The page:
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AIDS Emerges

In 1981, a rare form of pneumonia and other rare infections began to be reported in otherwise healthy young gay men in Los Angeles, New York and San Francisco.

The cause of AIDS was not yet understood, and there was no treatment and no cure.

By 1982, AIDS was known to be transmitted not only by sexual contact, but also by contact with infected blood, through transfusions or shared injection needles. The deadly nature and the potential for rapid spread of the new disease was soon recognized as a public health emergency.

In November, 1982, King County reported its first case of AIDS. This was an immediate challenge for local public health. The number of cases in the region increased steadily, mostly but not exclusively among gay men. The first deaths in the region occurred in Tacoma and Seattle in the spring of 1983.

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Clipping from the Seattle Gay News, reporting on the first documented case of AIDS in Seattle in 1982 (Series 1825.1.7 – History files, Seattle-King County Department of Public Health: Prevention Division / HIV-AIDS Program.)

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Public Health staff helped coordinate and participated in community forums on AIDS, such as the one advertised in the above flyer dating from 1982. A subsequent staff newsletter for the Seattle Gay Clinic reported on the forum with verbatim excerpts from a presentation by Public Health STD Program Director Dr. Hunter Handsfield.

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The April 1982 issue of the Seattle-King County Department of Public Health's employee newsletter, The Carrier, announced the formation of an STD Advisory Group with representatives from the Department's STD Clinic at Harborview Hospital, the Dorian Group, and the Seattle Gay Clinic.

The Seattle-King County Department of Public Health participated in public events, organized by health leaders in the gay community, to share the latest medical understanding of the threatened epidemic. By early 1983 community groups had taken the lead in organizing support and services for people with AIDS. The Seattle Gay Clinic (an all-volunteer organization that provided STD screening, physical exams, counseling, and referrals), the Northwest AIDS Foundation, and others would become important partners to Seattle-King County Public Health.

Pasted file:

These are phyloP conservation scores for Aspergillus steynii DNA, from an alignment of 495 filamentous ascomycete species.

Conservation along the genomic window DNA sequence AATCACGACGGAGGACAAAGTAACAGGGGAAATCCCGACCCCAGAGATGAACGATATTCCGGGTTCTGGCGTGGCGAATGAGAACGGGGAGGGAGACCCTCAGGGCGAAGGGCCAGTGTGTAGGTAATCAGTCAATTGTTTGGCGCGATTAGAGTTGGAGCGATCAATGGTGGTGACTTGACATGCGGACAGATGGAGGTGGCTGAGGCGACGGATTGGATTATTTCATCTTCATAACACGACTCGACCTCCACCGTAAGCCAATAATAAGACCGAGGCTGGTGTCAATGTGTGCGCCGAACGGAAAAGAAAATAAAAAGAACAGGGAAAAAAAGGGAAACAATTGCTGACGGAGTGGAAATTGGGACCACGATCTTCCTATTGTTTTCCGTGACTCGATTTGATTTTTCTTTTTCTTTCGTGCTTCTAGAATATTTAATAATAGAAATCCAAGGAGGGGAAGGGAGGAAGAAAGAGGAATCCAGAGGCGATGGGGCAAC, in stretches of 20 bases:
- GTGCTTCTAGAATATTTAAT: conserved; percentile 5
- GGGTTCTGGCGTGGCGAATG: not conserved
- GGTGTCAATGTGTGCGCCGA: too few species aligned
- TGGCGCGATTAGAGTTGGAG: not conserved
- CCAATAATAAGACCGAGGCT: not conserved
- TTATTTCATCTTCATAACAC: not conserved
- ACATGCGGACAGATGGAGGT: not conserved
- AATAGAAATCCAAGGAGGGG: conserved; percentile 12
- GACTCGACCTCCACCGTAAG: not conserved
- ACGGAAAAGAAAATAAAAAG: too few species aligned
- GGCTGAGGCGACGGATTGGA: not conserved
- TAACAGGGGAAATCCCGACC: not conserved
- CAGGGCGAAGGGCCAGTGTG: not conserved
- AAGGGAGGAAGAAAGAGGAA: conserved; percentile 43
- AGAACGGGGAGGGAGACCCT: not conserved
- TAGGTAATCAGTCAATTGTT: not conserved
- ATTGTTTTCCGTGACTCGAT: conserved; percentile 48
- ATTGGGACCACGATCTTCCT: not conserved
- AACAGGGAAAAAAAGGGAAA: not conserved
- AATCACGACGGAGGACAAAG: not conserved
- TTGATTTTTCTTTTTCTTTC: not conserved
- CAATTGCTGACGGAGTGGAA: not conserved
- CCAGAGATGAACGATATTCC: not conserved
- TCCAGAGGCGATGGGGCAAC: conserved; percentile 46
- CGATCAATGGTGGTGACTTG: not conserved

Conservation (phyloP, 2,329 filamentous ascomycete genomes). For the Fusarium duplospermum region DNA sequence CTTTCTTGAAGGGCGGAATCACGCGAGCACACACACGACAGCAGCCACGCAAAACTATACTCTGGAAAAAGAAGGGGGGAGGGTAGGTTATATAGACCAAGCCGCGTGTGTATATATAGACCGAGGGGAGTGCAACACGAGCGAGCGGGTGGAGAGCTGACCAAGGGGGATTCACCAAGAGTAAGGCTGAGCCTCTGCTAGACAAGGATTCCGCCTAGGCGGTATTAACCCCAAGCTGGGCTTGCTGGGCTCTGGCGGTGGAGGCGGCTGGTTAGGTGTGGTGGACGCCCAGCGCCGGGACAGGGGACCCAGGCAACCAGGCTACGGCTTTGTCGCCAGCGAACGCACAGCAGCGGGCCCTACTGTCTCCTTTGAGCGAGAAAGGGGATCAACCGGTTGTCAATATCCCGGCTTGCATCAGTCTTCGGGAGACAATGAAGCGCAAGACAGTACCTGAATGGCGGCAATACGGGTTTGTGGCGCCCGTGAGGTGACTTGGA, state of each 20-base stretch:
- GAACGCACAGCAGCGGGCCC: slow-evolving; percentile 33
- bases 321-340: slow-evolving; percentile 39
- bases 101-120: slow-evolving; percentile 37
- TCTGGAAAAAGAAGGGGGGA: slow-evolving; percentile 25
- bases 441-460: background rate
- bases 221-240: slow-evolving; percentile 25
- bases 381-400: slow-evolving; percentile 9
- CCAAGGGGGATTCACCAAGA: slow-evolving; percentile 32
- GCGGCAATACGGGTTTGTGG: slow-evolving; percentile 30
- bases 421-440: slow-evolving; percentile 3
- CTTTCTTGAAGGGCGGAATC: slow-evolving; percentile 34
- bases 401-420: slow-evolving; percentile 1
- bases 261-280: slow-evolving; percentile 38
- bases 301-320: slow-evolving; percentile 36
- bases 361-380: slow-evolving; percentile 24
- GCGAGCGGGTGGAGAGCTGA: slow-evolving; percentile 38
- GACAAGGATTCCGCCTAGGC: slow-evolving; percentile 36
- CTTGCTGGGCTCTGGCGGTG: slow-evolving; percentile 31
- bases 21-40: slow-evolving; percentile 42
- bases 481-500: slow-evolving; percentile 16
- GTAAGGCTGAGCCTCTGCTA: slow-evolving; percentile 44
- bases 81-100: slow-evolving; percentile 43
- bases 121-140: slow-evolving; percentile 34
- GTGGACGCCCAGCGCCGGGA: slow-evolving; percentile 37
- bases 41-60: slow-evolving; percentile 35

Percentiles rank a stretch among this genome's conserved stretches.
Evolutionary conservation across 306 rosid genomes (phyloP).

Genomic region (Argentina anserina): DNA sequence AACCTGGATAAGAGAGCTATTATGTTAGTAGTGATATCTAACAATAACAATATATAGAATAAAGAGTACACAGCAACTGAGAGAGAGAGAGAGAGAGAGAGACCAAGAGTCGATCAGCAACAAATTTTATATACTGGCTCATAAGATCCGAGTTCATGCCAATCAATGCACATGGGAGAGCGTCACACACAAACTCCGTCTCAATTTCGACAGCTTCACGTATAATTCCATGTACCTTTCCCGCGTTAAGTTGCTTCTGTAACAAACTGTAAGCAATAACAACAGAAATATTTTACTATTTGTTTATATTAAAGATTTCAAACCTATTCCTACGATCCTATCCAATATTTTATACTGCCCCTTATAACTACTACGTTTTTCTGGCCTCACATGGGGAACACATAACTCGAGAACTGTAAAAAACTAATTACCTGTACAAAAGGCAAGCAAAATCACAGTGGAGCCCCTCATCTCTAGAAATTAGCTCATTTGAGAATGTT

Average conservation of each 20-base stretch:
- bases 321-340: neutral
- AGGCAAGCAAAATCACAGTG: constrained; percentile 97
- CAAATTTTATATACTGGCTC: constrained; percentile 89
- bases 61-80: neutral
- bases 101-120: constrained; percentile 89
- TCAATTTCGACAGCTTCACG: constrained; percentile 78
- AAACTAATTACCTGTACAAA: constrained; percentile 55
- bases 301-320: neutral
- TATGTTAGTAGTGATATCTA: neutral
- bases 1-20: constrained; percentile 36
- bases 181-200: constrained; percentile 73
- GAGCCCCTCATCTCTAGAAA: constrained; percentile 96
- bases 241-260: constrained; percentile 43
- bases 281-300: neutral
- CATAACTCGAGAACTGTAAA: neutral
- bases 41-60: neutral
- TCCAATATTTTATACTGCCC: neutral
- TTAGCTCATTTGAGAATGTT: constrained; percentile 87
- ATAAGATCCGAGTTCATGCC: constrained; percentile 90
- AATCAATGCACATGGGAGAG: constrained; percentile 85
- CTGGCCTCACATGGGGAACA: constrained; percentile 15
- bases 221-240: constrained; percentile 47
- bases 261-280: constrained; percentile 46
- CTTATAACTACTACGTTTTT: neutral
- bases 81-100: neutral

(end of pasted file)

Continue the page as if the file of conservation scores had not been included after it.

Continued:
The Chicken Soup Brigade

The Chicken Soup Brigade, which would later merge with the Northwest AIDS Foundation to form the Lifelong AIDS Alliance, began in 1983 as an informal network to help ill and housebound gay men with basic needs like shopping, cooking, and transportation to medical appointments. Seattle Gay Clinic volunteer, Tim Burak, who later served as Project Coordinator for Public Health’s AIDS Prevention Project, helped found the program and proposed the name (Series 1825.1.9 – History files, Seattle-King County Department of Public Health: Prevention Division / HIV-AIDS Program).

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Listen below to Tim Burak remembering the first time he helped someone with AIDS through the Chicken Soup Brigade network.


Next: Poised to Respond >>


Responding to AIDS

An exhibit and oral history project from the King County Archives.

Content warning: The archival records featured in this exhibit discuss sexual behavior and illegal drug use. Please direct questions or comments to archives@kingcounty.gov

Copyright King County Archives, Seattle Washington, June 2016.


 

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Please note: This exhibit features historical materials relating to HIV/AIDS. For current health information, please visit Public Health, Seattle & King County - HIV/AIDS and STD Prevention and Education.


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Oral histories produced with support from a 2015 4Culture Heritage Projects Grant.